Indexed on: 01 Feb '94Published on: 01 Feb '94Published in: Journal of neurosurgery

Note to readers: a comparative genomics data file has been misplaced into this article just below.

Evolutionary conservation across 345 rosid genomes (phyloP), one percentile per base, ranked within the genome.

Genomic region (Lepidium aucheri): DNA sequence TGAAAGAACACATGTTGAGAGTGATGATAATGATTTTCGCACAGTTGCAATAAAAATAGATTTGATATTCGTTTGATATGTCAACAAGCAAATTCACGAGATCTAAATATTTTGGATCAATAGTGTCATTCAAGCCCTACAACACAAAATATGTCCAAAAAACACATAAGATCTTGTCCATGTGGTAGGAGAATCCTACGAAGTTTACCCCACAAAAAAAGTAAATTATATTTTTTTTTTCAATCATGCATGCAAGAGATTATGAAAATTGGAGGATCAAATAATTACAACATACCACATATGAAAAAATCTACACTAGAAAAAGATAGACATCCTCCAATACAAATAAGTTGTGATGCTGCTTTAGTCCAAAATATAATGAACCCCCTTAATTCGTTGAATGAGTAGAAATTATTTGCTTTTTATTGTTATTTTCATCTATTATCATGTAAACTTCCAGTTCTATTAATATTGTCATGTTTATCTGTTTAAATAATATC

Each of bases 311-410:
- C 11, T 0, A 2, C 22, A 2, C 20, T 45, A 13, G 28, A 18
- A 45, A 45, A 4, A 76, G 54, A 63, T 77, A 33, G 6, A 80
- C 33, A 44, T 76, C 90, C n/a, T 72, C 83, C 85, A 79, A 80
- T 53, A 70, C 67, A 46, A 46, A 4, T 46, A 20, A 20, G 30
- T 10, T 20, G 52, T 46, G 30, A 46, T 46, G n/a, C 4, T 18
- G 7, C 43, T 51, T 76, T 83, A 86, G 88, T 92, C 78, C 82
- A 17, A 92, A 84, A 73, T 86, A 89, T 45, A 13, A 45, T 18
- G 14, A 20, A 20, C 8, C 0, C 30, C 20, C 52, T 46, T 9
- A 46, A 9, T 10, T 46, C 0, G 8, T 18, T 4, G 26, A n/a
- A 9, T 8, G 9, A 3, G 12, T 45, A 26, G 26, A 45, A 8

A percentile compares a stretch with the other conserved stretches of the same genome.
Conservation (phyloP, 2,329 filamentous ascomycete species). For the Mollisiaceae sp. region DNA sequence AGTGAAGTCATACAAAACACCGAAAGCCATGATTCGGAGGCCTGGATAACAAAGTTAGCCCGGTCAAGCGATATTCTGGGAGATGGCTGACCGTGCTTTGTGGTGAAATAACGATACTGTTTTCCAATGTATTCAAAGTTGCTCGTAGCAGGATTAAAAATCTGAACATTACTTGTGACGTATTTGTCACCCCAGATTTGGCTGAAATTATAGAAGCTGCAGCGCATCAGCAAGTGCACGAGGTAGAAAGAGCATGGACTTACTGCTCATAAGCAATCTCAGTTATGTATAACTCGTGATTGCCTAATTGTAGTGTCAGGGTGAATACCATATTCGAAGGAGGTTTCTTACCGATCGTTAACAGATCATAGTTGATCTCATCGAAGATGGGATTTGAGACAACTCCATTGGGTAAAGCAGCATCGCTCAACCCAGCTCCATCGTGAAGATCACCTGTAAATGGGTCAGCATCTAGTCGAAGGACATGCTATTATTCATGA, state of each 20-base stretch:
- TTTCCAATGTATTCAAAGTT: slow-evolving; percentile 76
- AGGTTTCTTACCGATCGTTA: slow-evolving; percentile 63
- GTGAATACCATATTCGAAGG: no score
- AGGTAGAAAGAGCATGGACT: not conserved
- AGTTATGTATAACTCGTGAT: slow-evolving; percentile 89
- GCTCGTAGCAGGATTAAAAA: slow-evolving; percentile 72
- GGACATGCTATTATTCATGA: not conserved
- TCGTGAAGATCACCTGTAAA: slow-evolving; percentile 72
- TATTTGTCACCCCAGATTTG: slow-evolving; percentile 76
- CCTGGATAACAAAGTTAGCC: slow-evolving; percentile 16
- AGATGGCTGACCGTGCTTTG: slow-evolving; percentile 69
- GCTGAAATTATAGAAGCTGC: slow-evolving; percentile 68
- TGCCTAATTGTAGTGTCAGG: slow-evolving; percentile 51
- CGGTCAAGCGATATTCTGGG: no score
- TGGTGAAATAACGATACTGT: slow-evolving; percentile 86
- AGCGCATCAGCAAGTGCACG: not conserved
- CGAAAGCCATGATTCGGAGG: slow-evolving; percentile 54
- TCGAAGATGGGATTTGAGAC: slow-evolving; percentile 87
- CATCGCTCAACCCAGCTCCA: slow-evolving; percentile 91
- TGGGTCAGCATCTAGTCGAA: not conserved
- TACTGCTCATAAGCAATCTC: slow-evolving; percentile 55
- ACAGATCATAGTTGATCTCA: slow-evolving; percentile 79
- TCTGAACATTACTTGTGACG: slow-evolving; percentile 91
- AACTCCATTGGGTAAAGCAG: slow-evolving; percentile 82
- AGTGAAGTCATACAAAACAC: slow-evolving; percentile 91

The management of carotid or vertebral artery dissections has generally been either conservative (with anticoagulation) or surgical (by proximal ligation or trapping procedures). However, identification and management of those patients with a high risk of stroke recurrence have been difficult. Six patients with carotid or vertebral artery dissections underwent a total of seven surgical procedures involving intracranial interpositional saphenous vein bypass grafts anastomosed distally beyond the point of dissection with trapping of the intermediate diseased section of the artery. It is suggested that this procedure be used in patients who have bilateral carotid or vertebral artery disease, persistent angiographic abnormalities (particularly aneurysms), or recurring ischemic events while undergoing anticoagulation therapy, or in whom anticoagulation is undesirable. This procedure has benefits over current surgical options because of the maintenance of high flow, the avoidance of abnormal watershed areas of flow, and the elimination of the risk of emboli. The procedure is compared to previous techniques of extracranial-intracranial bypass.